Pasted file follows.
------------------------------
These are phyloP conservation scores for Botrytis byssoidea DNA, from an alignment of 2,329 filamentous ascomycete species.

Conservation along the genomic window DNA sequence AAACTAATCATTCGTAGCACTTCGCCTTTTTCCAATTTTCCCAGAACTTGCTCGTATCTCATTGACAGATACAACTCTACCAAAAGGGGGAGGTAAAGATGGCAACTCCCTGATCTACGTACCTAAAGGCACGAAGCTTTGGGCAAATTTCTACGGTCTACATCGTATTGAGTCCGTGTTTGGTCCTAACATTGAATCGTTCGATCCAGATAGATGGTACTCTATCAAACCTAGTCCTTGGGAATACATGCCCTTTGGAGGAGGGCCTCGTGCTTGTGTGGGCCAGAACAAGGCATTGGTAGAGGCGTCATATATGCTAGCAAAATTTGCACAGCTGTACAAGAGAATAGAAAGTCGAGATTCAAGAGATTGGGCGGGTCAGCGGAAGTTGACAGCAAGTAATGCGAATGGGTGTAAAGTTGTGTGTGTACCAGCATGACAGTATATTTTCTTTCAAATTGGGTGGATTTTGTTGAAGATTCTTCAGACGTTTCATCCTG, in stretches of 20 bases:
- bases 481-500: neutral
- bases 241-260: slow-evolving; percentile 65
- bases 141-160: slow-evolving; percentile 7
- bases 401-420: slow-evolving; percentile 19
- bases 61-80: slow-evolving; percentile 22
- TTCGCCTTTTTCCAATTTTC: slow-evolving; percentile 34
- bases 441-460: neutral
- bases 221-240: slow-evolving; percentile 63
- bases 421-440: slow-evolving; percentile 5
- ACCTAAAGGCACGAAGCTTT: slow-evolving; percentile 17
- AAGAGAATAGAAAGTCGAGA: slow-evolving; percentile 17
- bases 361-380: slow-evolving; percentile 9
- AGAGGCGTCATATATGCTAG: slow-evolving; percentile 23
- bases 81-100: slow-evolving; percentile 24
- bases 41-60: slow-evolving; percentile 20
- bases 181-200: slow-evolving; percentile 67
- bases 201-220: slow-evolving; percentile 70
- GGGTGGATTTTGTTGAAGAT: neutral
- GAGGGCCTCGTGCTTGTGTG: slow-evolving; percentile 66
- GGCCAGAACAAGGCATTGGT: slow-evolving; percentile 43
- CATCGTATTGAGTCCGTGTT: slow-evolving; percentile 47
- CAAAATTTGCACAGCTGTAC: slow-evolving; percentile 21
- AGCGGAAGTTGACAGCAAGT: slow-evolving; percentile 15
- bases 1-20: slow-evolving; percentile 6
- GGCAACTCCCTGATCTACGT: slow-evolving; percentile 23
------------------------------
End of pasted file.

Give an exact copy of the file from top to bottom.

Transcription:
These are phyloP conservation scores for Botrytis byssoidea DNA, from an alignment of 2,329 filamentous ascomycete species.

Conservation along the genomic window DNA sequence AAACTAATCATTCGTAGCACTTCGCCTTTTTCCAATTTTCCCAGAACTTGCTCGTATCTCATTGACAGATACAACTCTACCAAAAGGGGGAGGTAAAGATGGCAACTCCCTGATCTACGTACCTAAAGGCACGAAGCTTTGGGCAAATTTCTACGGTCTACATCGTATTGAGTCCGTGTTTGGTCCTAACATTGAATCGTTCGATCCAGATAGATGGTACTCTATCAAACCTAGTCCTTGGGAATACATGCCCTTTGGAGGAGGGCCTCGTGCTTGTGTGGGCCAGAACAAGGCATTGGTAGAGGCGTCATATATGCTAGCAAAATTTGCACAGCTGTACAAGAGAATAGAAAGTCGAGATTCAAGAGATTGGGCGGGTCAGCGGAAGTTGACAGCAAGTAATGCGAATGGGTGTAAAGTTGTGTGTGTACCAGCATGACAGTATATTTTCTTTCAAATTGGGTGGATTTTGTTGAAGATTCTTCAGACGTTTCATCCTG, in stretches of 20 bases:
- bases 481-500: neutral
- bases 241-260: slow-evolving; percentile 65
- bases 141-160: slow-evolving; percentile 7
- bases 401-420: slow-evolving; percentile 19
- bases 61-80: slow-evolving; percentile 22
- TTCGCCTTTTTCCAATTTTC: slow-evolving; percentile 34
- bases 441-460: neutral
- bases 221-240: slow-evolving; percentile 63
- bases 421-440: slow-evolving; percentile 5
- ACCTAAAGGCACGAAGCTTT: slow-evolving; percentile 17
- AAGAGAATAGAAAGTCGAGA: slow-evolving; percentile 17
- bases 361-380: slow-evolving; percentile 9
- AGAGGCGTCATATATGCTAG: slow-evolving; percentile 23
- bases 81-100: slow-evolving; percentile 24
- bases 41-60: slow-evolving; percentile 20
- bases 181-200: slow-evolving; percentile 67
- bases 201-220: slow-evolving; percentile 70
- GGGTGGATTTTGTTGAAGAT: neutral
- GAGGGCCTCGTGCTTGTGTG: slow-evolving; percentile 66
- GGCCAGAACAAGGCATTGGT: slow-evolving; percentile 43
- CATCGTATTGAGTCCGTGTT: slow-evolving; percentile 47
- CAAAATTTGCACAGCTGTAC: slow-evolving; percentile 21
- AGCGGAAGTTGACAGCAAGT: slow-evolving; percentile 15
- bases 1-20: slow-evolving; percentile 6
- GGCAACTCCCTGATCTACGT: slow-evolving; percentile 23